Trump doubles down $2,000 coronavirus check demand
Republicans and Democrats both offered mixed reactions to the 11th-hour demand
President Trump doubled down on his demand Friday for increased coronavirus-related stimulus checks to working-class Americans.
Trump again tweeted his demand for $2,000 checks rather than the $600 proposed in the mammoth spending bill approved by Congress earlier this week.
"Made many calls and had meetings at Trump International in Palm Beach, Florida. Why would politicians not want to give people $2000, rather than only $600? It wasn’t their fault, it was China," the president wrote on Twitter. "Give our people the money!"
Trump and other critics of the bill have deemed the bill 5,500 pages of pork-barrel spending rather than an earnest attempt to help struggling Americans beset by gubernatorial economic lockdowns and the overall drop in commerce ushered in by the pandemic.
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"It’s called the Covid relief bill but it has almost nothing to do with Covid," the president said Thursday, going on to point to a provision in the bill that would triple the $600 check for family members of illegal aliens -- to $1,800: "This is far more than the Americans are given," he said.
Libertarians and progressives have also found unusual common ground in their opposition to the legislation. The progressive "Squad" of progressive representatives called for an amendment that provides the $2,000 payments.
Rep. Ayanna Pressley, D-Mass., a member of "The Squad" from Boston, expressed such sentiment in a tweet appearing to praise Trump for taking a "hard line in support of what Progressives have been fighting for." But she called the president the "Occupant of the White House" and accused him of trying to "spite Senate Majority Leader Mitch McConnell.
Trump has been upset with McConnell because of the Kentuckian's reticence to support challenges to the 2020 election tallies.
"Honestly, whatever gets my constituents survival checks," Pressley remarked.
On the other side of the aisle, one of the president's frequent defenders, retiring GOP Rep. Peter King of New York wrote a lengthy Facebook post explaining that the line items in the bill objected to by the president were "specifically requested by the Trump administration."
"You got that -- every item," King wrote. "That includes aid to Egypt, Pakistan, Burma, Sudan and Central America, and funding for the Smithsonian."
"Additionally it was totally deceptive for the president to say that Congress failed to provide assistance to restaurants. The truth is that [Queens Democratic] Congresswoman Grace Meng and I co-sponsored legislation to give direct grants to restaurants but the Trump Administration adamantly refused to assist restaurants."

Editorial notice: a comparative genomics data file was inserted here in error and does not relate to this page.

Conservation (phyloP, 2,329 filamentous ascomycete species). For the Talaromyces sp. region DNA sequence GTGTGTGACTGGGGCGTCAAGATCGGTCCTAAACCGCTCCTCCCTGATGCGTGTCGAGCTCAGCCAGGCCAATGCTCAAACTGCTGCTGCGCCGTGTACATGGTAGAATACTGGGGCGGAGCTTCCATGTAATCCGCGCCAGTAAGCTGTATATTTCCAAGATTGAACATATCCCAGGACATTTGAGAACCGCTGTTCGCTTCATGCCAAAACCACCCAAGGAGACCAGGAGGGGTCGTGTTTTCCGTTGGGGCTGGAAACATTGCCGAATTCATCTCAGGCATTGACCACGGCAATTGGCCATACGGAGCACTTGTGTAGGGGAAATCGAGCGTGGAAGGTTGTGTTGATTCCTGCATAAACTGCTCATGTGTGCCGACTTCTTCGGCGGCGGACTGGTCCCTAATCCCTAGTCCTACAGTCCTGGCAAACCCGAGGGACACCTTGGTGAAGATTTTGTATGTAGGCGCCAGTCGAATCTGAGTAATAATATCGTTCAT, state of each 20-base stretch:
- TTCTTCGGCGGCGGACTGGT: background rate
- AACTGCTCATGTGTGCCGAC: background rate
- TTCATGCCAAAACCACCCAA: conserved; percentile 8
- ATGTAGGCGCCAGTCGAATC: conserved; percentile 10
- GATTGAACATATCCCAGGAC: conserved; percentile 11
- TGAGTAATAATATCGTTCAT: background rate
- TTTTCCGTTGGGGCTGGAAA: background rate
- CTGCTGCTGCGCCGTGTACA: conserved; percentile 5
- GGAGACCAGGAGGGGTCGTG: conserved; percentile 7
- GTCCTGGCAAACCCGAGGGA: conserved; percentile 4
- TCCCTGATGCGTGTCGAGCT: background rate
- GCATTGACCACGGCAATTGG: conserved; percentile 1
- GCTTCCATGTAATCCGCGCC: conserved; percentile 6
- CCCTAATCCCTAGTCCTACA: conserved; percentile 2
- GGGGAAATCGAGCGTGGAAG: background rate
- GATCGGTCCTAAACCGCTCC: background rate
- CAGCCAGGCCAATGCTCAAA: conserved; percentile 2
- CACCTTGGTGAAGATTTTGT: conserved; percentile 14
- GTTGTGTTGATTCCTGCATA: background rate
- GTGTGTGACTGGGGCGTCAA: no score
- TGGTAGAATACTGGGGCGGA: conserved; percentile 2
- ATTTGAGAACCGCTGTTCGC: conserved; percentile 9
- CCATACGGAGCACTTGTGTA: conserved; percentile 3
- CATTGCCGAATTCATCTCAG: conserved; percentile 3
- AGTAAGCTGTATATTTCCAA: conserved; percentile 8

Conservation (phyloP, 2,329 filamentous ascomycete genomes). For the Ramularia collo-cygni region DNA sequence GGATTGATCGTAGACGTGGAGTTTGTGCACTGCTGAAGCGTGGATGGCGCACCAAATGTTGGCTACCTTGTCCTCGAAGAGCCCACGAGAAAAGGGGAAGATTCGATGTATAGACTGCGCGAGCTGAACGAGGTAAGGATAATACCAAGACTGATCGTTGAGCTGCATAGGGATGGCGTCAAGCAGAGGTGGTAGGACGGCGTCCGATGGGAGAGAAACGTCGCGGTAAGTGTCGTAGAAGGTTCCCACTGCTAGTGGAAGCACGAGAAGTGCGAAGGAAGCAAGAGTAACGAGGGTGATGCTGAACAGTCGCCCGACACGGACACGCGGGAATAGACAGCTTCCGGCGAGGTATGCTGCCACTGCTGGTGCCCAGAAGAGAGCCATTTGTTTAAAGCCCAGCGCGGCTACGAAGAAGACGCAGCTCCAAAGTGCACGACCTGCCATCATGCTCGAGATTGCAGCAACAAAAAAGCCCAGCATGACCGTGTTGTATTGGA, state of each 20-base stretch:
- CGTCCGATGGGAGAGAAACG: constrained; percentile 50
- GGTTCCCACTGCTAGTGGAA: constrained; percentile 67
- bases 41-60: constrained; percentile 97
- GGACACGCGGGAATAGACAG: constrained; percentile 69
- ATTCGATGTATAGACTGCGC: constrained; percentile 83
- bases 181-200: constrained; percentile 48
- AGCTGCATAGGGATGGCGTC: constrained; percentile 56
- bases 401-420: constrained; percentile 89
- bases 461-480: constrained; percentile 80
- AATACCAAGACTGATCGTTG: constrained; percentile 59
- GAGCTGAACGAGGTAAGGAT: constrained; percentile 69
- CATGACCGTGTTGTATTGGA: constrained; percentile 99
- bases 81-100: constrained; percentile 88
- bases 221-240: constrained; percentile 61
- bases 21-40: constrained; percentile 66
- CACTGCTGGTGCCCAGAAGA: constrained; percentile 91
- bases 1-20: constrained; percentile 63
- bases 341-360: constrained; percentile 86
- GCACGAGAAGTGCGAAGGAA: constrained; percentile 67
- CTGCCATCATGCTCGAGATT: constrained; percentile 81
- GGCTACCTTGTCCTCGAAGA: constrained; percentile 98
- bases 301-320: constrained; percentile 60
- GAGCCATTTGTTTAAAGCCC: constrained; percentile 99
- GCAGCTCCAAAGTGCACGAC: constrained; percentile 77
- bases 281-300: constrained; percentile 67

King and Meng's state of New York, along with Pennsylvania, Michigan, New Jersey, and California among others. has been hit hard by economic "shutdowns" imposed by the state governments, which have in turn crippled the restaurant and entertainment industries.
In his post, King made it clear that he was not intentionally critiquing Trump with his remarks, applauding his fellow New Yorker's record, especially on law and order.
"Believe me I don’t take any satisfaction in pointing out how wrong the President is. I have strongly supported the President and worked hard for his re-election," he said. "I am particularly indebted to him for his outstanding leadership in stopping MS-13’s killing rampage on Long Island, crushing the ISIS caliphate in the Middle East and standing with the police."
King said he felt the need to "set the record straight" after watching Republicans who supported the bill getting attacked by "rabid, uninformed comments."
On Wednesday, Sen. Patrick Toomey, R-Pa., urged Trump to go ahead and sign the $908 billion relief package, echoing King's sentiment that the administration was indeed closely involved in negotiations with Congress.
"We negotiated the bill, and the president’s people were intimately involved every step of the way," the Allentown, Pa., lawmaker told Fox News' "The Daily Briefing." Treasury "Secretary Steve Mnuchin was arguably one of the most involved people in this whole negotiation."
Toomey, a noted fiscal hawk, added that he too has many issues with some of the bill's expenditures.
"There are a lot of provisions I don’t like," Toomey said. "There are provisions that the Democrats don’t like. This is what we were able to get to, and my suggestion would be let’s pass this and get this signed, let's get this into law, and we can have an ongoing discussion about whether there should be additional direct payments or not."
In addition, conservative Rep. Thomas Massie, R-Ky., succinctly summed up what he saw as the overarching issue with the legislation causing the sudden political turmoil:
"I didn’t vote for the bill but I respect the people who did vote for it," he tweeted. "We were given two bad choices. (1) Fund everything or (2) Fund nothing. I hope my colleagues will be forthright and admit that this is legislative malpractice. One bill should cover one topic, not 1,000."
Fox News' Joshua Nelson and Dom Calicchio contributed to this report.